My question is since when are design decisions for a software system dictated by the end users
of your application? In other words, the two concerns are orthogonal. At NASA, I don't consult
end users of the software I develop regarding the organization of the software's code structure.
End-user concerns are mostly with functional properties (performability, scalability, etc...)
with a few NFP's sprinkled in (extensibility, ease of use, configurability, etc.), and not
design decisions. However, that doesn't mean that design decisions (or improvements) shouldn't
be made. Modern distributed software has many stakeholders, including end-users, software
developers, architects, managers, etc. This is clearly addressing a concern of a few of those
stakeholders (architects, developers [you could argue either end of this], managers [who may
market the software and where clean organization is something they'd like to add as a selling
point], but end-users are not really one of them in this case I'll agree).

Ultimately because of this, the goal is to reap the benefits of good design and code organization
within acceptable bounds to the user. That's really the discussion point at hand. I believe
acceptable bounds to be: 

# Remove the classes from the package structure right now to deal with this move swiftly and
reduce confusion (where are there 2 copies of the same class, in different packages?) Admittedly,
this is an architect/developer/manager issue more so than an end-user one.
# Provide a simple, 1 line upgrade script that end-users can upgrade their solrconfig.xml
file with. That way when and if they employ the approach you mentioned Noble (i.e., copying
their old configuration), there is minute additional effort to upgrade the config.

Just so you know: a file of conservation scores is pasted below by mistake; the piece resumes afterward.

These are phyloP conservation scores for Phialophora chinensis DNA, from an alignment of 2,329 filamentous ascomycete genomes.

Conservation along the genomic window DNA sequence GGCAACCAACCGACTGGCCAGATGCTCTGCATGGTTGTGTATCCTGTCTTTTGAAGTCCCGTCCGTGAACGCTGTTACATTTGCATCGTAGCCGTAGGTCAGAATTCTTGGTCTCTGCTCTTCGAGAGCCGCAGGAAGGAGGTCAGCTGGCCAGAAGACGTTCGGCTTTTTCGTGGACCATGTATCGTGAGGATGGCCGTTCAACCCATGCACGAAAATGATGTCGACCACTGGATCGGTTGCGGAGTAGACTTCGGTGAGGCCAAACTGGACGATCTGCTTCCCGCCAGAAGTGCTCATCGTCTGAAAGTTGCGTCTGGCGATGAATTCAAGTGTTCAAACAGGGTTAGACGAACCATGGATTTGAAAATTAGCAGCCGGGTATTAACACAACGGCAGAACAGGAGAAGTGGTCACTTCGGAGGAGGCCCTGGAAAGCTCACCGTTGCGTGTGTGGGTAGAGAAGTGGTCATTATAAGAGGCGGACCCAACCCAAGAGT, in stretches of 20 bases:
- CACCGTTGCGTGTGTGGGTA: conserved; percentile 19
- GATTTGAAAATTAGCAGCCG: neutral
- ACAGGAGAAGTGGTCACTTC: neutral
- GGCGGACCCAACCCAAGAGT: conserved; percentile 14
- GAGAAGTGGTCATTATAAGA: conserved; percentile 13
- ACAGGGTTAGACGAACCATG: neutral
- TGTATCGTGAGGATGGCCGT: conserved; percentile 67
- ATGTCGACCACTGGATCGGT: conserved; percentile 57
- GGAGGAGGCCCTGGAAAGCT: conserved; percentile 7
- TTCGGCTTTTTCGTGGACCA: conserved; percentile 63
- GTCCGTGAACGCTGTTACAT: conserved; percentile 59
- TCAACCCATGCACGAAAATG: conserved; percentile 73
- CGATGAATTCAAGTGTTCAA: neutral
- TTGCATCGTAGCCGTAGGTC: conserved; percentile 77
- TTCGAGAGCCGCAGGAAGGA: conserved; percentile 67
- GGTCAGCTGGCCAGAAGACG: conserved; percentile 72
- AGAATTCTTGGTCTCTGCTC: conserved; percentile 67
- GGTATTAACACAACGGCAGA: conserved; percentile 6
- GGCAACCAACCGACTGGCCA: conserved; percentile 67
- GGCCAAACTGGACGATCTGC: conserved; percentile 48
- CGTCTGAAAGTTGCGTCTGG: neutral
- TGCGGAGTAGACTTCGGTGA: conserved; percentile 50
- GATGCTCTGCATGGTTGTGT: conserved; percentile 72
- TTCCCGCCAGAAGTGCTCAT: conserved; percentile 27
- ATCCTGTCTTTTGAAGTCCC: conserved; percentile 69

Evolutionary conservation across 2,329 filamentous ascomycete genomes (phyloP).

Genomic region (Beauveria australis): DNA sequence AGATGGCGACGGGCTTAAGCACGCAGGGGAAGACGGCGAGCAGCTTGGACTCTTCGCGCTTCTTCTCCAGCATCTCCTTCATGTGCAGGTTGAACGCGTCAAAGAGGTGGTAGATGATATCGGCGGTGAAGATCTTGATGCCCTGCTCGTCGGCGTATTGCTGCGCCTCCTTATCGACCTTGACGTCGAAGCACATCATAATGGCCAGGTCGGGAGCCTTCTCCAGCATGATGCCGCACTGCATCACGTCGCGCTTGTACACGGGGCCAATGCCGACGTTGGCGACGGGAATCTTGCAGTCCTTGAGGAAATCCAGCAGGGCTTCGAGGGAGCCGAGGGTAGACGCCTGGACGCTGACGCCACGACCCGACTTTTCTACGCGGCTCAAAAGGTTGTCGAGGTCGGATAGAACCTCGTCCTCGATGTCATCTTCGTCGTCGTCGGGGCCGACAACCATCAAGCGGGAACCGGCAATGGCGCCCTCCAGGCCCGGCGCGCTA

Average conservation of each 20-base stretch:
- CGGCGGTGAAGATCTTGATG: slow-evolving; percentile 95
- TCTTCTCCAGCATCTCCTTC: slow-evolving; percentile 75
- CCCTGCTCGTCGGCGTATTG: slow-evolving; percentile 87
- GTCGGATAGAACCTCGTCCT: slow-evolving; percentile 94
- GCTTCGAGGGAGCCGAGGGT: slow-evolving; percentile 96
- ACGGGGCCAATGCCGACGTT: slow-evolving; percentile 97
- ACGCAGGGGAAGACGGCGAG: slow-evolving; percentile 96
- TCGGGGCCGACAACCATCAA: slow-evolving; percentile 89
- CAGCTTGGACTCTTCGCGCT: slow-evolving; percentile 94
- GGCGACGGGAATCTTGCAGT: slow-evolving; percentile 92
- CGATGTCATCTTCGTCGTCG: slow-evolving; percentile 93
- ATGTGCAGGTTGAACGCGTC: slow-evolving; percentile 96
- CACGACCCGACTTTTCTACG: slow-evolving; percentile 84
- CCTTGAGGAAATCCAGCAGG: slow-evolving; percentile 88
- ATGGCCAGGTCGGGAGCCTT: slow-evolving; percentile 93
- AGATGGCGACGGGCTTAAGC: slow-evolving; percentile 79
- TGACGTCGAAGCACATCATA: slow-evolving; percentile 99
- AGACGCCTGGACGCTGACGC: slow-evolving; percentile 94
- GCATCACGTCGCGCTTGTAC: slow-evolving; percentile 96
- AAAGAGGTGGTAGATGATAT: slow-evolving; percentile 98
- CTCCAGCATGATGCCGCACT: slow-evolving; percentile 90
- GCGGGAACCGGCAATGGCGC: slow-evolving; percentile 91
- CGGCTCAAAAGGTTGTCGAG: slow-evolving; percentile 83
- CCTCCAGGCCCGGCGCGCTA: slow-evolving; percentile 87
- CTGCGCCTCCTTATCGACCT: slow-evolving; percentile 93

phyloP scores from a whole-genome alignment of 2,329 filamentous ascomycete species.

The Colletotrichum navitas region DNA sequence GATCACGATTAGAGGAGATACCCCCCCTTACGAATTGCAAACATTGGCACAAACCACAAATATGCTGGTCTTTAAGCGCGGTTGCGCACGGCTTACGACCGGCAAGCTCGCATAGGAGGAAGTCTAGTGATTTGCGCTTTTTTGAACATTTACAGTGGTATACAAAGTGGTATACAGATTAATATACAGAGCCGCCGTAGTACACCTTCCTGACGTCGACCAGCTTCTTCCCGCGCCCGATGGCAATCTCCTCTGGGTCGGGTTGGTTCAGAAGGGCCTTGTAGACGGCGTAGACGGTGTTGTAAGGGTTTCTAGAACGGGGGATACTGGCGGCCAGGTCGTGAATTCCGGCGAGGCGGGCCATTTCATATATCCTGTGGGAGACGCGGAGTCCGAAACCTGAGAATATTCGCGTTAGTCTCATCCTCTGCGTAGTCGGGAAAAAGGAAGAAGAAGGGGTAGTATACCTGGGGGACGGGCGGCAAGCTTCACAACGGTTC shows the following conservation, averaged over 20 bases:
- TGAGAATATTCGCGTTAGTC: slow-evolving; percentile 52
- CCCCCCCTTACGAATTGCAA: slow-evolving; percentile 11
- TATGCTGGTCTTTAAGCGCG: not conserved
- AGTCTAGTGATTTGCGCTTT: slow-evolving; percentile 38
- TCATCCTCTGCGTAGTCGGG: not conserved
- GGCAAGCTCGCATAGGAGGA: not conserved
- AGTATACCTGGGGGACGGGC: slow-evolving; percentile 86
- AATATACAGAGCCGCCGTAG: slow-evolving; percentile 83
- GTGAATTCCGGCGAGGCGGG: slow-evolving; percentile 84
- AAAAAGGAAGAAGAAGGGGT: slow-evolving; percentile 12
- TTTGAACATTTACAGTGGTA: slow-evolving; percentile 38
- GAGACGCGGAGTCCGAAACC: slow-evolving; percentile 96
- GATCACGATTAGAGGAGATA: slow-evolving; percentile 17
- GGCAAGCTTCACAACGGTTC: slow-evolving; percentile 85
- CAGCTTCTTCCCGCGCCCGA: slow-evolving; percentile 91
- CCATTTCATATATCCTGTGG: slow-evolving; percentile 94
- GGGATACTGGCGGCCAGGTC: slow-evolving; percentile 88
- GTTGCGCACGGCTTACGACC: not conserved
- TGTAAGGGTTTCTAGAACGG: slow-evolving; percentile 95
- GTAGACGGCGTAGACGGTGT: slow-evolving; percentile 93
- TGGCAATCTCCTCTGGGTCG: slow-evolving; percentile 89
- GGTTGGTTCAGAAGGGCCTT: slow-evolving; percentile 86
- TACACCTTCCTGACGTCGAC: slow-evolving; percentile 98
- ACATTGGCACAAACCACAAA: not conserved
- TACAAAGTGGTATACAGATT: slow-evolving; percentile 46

I've done the deprecation route on one of my projects at NASA 7-8 years ago in a highly similar
situation. In fact, it was way more extreme. We moved most of our core Java classes (100s
of them) from a top-level package to another top-level package. In doing so, we kept replicas
of the Java classes in the old package structure using the extends structure with deprecations
as shown by Ryan above. We saw 0 measurable benefit of doing this, and we had 100s-1000s of
end users of the software across many NASA centers and external organizations. And to me,
it was just an organizational mess that caused confusion among new developers we hired to
evolve the code. So, I just don't see the benefit. From a code management point of view it
added extra work to the developer/architect/manager stakeholders more than anything else.

Cheers,
Chris

  
> Refactor SOLR package structure to include o.a.solr.response and move QueryResponseWriters
in there
> ---------------------------------------------------------------------------------------------------
>
>                 Key: SOLR-1602
>                 URL: https://issues.apache.org/jira/browse/SOLR-1602
>             Project: Solr
>          Issue Type: Improvement
>          Components: Response Writers
>    Affects Versions: 1.2, 1.3, 1.4
>         Environment: independent of environment (code structure)
>            Reporter: Chris A. Mattmann
>            Assignee: Noble Paul
>             Fix For: 1.5
>
>         Attachments: SOLR-1602.Mattmann.112509.patch.txt, SOLR-1602.Mattmann.112509_02.patch.txt,
upgrade_solr_config
>
>
> Currently all o.a.solr.request.QueryResponseWriter implementations are curiously located
in the o.a.solr.request package. Not only is this package getting big (30+ classes), a lot
of them are misplaced. There should be a first-class o.a.solr.response package, and the response
related classes should be given a home there. Patch forthcoming.